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10/23/2009
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Google Inks Jaguar Land Rover Apps Deal

The automaker has purchased 15,000 seats for Google Apps, incuding Gmail.

Google has added another big company to its list of enterprise customers: Jaguar Land Rover. The automaker has signed on for 15,000 yearly subscriptions to Google Apps.

The announcement reportedly came at a Google conference in London on Thursday. A spokesman at Google's Mountain View, Calif., headquarters confirmed the deal, but said no further details were available at this time.

Ford Motor Co. sold Jaguar and Land Rover to India-based Tata Motors for $2.3 billion in 2008. Jaguar Land Rover is based in Conventry, United Kingdom.

Hamilton Beach, Fairchild Semiconductor, Genentech, and Johnson Diversey are among the large companies that have purchased thousands of seats for the Google Apps productivity suite. Among these large wins, CIOs seem primarily interested in Gmail, as an alternative to upgrading their aging, on-premises implementations of IBM Lotus Notes or Microsoft Exchange.

CIOs cite low cost (priced at $50 per seat, per year), low maintenance, and quick implementation as top factors in their choice of Google Apps. Johnson Diversey, a $3.4 billion-a-year manufacturer of commercial cleaning products, went live with Gmail for 12,000 employees, located in 70 countries, on a single day last May. Gmail replaced both Notes and Exchange platforms at the company.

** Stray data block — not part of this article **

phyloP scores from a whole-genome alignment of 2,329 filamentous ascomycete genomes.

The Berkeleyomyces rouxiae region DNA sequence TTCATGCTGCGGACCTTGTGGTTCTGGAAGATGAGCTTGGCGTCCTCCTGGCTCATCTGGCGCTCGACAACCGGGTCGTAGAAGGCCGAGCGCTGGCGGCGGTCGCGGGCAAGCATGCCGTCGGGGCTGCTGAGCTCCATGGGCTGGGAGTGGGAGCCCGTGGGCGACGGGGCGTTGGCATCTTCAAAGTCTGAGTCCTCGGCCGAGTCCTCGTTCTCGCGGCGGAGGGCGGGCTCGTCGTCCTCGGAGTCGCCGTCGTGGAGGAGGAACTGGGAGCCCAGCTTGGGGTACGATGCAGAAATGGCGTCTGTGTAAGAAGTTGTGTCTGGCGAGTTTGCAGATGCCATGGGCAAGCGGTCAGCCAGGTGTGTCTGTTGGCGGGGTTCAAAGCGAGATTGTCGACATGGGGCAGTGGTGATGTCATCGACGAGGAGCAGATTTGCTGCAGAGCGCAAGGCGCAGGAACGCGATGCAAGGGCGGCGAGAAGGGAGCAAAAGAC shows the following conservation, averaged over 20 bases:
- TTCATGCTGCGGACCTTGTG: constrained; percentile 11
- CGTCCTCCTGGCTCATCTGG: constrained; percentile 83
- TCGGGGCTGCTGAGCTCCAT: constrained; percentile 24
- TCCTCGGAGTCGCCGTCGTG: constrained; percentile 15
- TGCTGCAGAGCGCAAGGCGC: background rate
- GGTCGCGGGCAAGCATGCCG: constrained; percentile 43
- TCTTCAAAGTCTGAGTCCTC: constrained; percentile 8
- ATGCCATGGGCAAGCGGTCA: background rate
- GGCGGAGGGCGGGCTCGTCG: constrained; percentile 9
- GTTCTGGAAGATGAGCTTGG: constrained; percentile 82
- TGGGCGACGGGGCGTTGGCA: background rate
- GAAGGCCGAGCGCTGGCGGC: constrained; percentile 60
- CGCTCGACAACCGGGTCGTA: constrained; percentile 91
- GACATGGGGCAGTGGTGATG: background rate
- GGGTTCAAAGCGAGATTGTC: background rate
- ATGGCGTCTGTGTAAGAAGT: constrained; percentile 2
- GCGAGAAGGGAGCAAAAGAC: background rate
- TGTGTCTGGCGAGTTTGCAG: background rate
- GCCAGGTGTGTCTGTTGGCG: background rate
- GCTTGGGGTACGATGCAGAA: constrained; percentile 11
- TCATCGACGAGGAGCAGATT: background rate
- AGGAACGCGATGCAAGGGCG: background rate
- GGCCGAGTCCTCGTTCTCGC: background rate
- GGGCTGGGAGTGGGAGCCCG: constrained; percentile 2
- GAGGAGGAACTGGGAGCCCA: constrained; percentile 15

Despite these wins, Google's enterprise customer roster for its fledgling Apps business remains tiny compared with Microsoft Office or IBM Lotus Notes. In general, large-business interest in the documents, presentations, and spreadsheet apps in the suite is more experimental, and often used as a complement to Microsoft Office.

Johnson Diversey's primary desktop app suite remains Microsoft Office, said CIO Brent Hoag in a recent interview.

Other than Gmail, use of Google Apps is "informal," Hoag said, and the company has also stuck with Lotus QuickPlace for its official document storage platform rather than Google Sites, although "we've used them both [Apps and Sites] extensively and they've increased productivity." Still, Hoag said, their functionality is limited compared with Office and QuickPlace.


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